The murder of Jessica Faulkner was tragic -- on that all parties agree. But does it suggest colleges need to change their approach to admissions?
Faulkner was sexually assaulted and murdered in 2004 in a dormitory room at the University of North Carolina at Wilmington. Her attacker and fellow student -- Curtis Dixon -- killed himself while being held on charges of kidnapping, sexual assault and murder. This week Faulkner's parents sued the University of North Carolina, charging it with negligence for admitting Dixon despite a well documented history of violence against women, including incidents at other UNC campuses.
While the suit seeks damages of $500,000, the primary goal of the litigation is to force colleges to do more thorough background checks on students who apply, according to Thomas C. Goolsby, who is the lead lawyer for Faulkner's parents. "This is about student safety and who is on our university campuses," he said.
University officials and experts on admissions are nervous about the implications of the lawsuit. Some fear it could create unrealistic demands on admissions officers, who they say should not be expected to make up for shortcomings in the legal system.
Faulkner had no way of knowing there would be a potential murderer in her dormitory. Dixon ended up in her dormitory because his application left off certain details, like findings that he had stalked and threatened a woman with a knife at the North Carolina School of the Arts (part of the UNC system) or that he was cited for disorderly conduct at the University of North Carolina at Charlotte or that he was dishonorably discharged from the Navy.
And Dixon didn't even submit the application himself. His father did and his father was at the time an assistant to the chancellor at UNC Charlotte. (The father is also being sued and has already admitted to forgery in the case, but could not be reached for comment.) The father, James E. Dixon III, also called the Wilmington admissions office on his son's behalf.
To Goolsby, it all adds up to an indictment of the way colleges admit students. "The university was clearly on notice about this student," he said, but the different campuses never shared information and no background check was conducted. He said that colleges should conduct background criminal checks on applicants routinely, and also examine service discharge records for anyone who was in the military.
"There are numerous college students charged and convicted of assault and stalking and the university needs to do more than ask whether you've been convicted of anything," he said. "Criminal records are easy to get. I get them from my office every day."
Joni B. Worthington, a spokeswoman for the North Carolina system, said that admissions officers -- as is the case at most colleges -- don't do routine background checks on applicants. With more than 100,000 applications a year to the system's campuses, a criminal background check on each applicant isn't feasible, she said.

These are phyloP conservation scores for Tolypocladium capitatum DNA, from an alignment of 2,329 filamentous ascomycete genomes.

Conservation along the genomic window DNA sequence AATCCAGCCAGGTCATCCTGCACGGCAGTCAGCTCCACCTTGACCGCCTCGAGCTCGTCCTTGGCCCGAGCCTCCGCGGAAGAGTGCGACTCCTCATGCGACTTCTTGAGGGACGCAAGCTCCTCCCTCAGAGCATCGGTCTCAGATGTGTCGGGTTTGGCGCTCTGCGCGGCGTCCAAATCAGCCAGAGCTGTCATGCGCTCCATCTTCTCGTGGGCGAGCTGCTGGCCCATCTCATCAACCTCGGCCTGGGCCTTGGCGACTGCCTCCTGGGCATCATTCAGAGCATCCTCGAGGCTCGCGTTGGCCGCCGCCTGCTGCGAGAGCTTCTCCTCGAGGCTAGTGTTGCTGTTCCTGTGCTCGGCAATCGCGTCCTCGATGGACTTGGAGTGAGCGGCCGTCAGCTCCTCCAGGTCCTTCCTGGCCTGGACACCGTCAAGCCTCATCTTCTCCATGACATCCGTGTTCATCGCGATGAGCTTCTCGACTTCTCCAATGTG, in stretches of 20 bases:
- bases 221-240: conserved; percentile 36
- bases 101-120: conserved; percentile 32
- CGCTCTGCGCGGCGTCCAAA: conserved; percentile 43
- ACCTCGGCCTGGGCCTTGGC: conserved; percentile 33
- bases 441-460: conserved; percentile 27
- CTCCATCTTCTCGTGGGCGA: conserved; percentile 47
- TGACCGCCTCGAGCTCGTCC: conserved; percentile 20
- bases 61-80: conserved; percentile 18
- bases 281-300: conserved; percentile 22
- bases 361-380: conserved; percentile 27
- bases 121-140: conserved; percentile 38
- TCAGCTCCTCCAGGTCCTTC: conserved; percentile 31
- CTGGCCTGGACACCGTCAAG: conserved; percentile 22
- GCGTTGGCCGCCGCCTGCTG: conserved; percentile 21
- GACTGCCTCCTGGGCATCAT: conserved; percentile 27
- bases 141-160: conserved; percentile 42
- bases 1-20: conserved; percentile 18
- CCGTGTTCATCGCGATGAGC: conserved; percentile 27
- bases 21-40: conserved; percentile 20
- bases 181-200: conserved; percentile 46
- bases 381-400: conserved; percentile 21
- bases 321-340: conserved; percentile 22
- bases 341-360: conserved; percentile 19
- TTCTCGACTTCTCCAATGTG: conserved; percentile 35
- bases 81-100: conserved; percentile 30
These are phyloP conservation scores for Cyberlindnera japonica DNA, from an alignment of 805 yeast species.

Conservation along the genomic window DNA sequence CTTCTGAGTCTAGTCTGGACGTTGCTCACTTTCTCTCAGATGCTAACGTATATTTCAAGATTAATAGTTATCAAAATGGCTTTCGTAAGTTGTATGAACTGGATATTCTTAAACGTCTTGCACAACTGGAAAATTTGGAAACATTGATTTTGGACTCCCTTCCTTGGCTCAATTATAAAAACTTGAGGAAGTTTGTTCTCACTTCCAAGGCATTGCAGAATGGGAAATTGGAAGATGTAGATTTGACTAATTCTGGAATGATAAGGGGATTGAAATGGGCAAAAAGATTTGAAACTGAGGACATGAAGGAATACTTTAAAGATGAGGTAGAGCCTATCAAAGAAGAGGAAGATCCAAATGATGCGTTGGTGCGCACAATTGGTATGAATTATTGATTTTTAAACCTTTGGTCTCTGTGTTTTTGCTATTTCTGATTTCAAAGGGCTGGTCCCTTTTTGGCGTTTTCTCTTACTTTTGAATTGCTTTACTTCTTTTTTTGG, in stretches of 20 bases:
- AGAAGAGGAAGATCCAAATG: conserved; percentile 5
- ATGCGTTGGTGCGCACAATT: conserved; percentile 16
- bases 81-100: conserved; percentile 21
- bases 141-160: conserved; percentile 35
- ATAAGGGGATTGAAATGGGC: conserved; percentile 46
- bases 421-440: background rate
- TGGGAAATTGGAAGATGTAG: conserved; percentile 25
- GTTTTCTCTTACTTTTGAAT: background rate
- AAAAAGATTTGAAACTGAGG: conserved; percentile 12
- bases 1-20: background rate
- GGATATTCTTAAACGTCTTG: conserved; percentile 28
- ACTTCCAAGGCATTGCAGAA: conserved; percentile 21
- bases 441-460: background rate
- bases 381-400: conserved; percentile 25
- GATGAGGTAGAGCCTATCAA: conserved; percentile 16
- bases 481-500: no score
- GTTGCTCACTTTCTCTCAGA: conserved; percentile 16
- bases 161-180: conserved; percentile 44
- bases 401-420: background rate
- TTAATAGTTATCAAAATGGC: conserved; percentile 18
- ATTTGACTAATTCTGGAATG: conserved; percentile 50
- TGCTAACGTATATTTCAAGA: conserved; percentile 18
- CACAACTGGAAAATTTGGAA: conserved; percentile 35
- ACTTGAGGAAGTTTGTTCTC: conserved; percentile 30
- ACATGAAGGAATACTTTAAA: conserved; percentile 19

However, Worthington said that a review by the university after the Faulkner murder led to a series of reforms in which certain "red flags" on an application result in full background checks.
Not everyone, however, agrees that colleges should even go down the road of trying to figure out whether former criminals who are not violating the law belong on campus.
Barmak Nassirian, associate executive director of the American Association of Collegiate Registrars and Admissions Officers, said that his organization is constantly asked by members for advice on whether to screen applicants for "prior bad acts," and the advice is usually No.
In some cases, he said it does make sense to screen. If a state licensure requirement in a field bars people with certain criminal convictions from becoming nurses or doctors, for example, it doesn't make sense to admit them to programs for such training, he said.
But beyond that, he questioned why colleges should be charged with trying to figure out which former criminals are dangerous. "If an individual is at liberty in our society, why should that individual be denied education? What makes colleges competent to make extra-judicial judgments on people?" he asked.
People like Curtis Dixon can stalk and kill people from a store or a street off-campus, he said. If people think that the Curtis Dixons of the world are too dangerous to be around other people, the necessary changes would come in sentencing and other judicial reforms, not from college admissions decisions, he said. (He did distinguish this view from college decisions once a student is on campus, when it is appropriate to punish, kick out, or report to legal authorities someone who violates college rules, especially in ways that endanger someone else.)
Nassirian also expressed concern that colleges shouldn't assume people are high risk just because they have some sort of blemish on their record. It wasn't that long ago, he said, that students might have been kicked out of Bob Jones University for interracial dating. So being kicked out of a college doesn't necessarily make one dangerous.
Even with such concerns, however, Nassirian said that there was clearly power in the Faulkner example. "Obviously, post facto, one can't help but feel horror at all the missed opportunities to connect the dots," he said. "There's no question but that when you have the tragedy before your eyes, you wish you had done more."